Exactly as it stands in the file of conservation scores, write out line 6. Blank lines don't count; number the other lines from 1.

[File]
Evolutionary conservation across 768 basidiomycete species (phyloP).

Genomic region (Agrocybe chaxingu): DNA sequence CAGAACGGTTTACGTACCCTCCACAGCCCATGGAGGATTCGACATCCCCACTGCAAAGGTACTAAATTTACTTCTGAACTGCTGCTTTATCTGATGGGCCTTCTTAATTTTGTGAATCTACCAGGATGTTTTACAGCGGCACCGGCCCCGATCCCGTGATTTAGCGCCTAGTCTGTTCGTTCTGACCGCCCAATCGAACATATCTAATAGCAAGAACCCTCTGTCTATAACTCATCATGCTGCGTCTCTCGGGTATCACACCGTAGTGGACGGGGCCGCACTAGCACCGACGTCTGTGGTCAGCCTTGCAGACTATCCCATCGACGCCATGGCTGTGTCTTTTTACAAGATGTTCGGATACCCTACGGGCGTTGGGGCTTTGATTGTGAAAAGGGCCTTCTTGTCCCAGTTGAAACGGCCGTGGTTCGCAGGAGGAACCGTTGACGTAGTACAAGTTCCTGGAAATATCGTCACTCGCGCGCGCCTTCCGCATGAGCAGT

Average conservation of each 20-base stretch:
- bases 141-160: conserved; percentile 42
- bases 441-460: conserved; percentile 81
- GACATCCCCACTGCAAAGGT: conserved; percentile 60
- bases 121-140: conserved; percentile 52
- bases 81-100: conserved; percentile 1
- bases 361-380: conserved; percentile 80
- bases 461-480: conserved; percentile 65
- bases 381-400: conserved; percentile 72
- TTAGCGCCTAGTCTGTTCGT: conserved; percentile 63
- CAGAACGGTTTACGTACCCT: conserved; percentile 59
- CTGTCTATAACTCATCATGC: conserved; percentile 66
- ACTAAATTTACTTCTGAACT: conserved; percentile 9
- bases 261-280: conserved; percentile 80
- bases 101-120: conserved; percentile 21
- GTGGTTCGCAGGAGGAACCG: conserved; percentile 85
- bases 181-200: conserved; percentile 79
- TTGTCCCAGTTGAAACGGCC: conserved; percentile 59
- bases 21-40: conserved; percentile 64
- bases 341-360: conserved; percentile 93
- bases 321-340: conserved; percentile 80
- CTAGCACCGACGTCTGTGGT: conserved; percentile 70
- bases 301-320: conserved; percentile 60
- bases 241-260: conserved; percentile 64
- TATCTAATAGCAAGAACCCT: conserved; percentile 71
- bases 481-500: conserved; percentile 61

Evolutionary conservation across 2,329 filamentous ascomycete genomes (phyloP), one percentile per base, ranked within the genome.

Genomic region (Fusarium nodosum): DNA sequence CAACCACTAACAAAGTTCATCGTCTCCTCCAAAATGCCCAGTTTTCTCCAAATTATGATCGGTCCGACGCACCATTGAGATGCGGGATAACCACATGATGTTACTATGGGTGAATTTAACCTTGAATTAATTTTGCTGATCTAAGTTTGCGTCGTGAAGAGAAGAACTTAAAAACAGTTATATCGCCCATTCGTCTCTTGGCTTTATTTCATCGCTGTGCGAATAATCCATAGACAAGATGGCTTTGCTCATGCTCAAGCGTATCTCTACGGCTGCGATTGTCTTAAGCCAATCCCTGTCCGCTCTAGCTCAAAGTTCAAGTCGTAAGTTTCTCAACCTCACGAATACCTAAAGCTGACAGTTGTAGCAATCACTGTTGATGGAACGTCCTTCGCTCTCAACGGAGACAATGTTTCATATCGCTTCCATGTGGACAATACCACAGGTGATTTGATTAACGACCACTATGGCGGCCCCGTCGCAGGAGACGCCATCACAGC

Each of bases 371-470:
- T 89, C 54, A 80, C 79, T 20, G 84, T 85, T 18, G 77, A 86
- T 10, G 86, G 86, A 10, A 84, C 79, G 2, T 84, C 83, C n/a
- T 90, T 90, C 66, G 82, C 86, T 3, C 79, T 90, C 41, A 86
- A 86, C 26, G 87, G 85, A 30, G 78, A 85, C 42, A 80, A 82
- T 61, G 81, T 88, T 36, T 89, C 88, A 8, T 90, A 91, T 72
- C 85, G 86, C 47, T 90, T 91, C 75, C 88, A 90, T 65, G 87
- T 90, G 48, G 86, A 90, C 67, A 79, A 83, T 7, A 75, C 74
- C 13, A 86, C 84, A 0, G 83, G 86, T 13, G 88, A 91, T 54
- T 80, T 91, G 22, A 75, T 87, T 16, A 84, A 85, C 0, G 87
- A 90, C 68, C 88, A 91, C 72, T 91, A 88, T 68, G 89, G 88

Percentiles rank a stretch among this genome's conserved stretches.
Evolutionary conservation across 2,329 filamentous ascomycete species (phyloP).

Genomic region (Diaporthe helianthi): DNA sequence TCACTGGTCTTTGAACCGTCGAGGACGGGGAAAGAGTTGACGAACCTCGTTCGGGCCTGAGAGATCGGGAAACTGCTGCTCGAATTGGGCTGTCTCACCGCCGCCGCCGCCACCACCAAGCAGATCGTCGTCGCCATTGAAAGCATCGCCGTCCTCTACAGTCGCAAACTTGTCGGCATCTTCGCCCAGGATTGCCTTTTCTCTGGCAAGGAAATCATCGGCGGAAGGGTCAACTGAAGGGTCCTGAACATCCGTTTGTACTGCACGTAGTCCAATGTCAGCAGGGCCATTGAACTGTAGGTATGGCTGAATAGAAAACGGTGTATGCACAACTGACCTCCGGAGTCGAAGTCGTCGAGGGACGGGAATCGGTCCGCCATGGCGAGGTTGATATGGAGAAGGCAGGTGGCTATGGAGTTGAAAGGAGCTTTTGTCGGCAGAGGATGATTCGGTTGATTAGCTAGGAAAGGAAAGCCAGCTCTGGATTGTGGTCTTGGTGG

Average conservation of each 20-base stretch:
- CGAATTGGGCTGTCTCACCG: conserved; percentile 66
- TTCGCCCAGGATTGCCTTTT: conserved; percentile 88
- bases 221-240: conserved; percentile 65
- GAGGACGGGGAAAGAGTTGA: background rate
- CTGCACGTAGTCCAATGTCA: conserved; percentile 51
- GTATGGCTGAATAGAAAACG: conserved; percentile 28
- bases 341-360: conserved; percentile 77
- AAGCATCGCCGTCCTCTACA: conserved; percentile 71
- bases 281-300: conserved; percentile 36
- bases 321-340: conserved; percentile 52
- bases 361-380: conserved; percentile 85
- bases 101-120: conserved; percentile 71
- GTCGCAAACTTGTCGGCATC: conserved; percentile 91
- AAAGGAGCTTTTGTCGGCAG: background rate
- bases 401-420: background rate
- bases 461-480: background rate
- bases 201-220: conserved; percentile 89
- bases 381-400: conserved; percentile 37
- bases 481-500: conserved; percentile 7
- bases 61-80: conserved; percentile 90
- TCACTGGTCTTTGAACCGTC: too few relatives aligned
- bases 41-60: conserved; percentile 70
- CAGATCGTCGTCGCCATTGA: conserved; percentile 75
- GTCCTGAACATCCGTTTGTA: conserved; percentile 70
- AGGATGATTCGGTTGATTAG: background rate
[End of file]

- GACATCCCCACTGCAAAGGT: conserved; percentile 60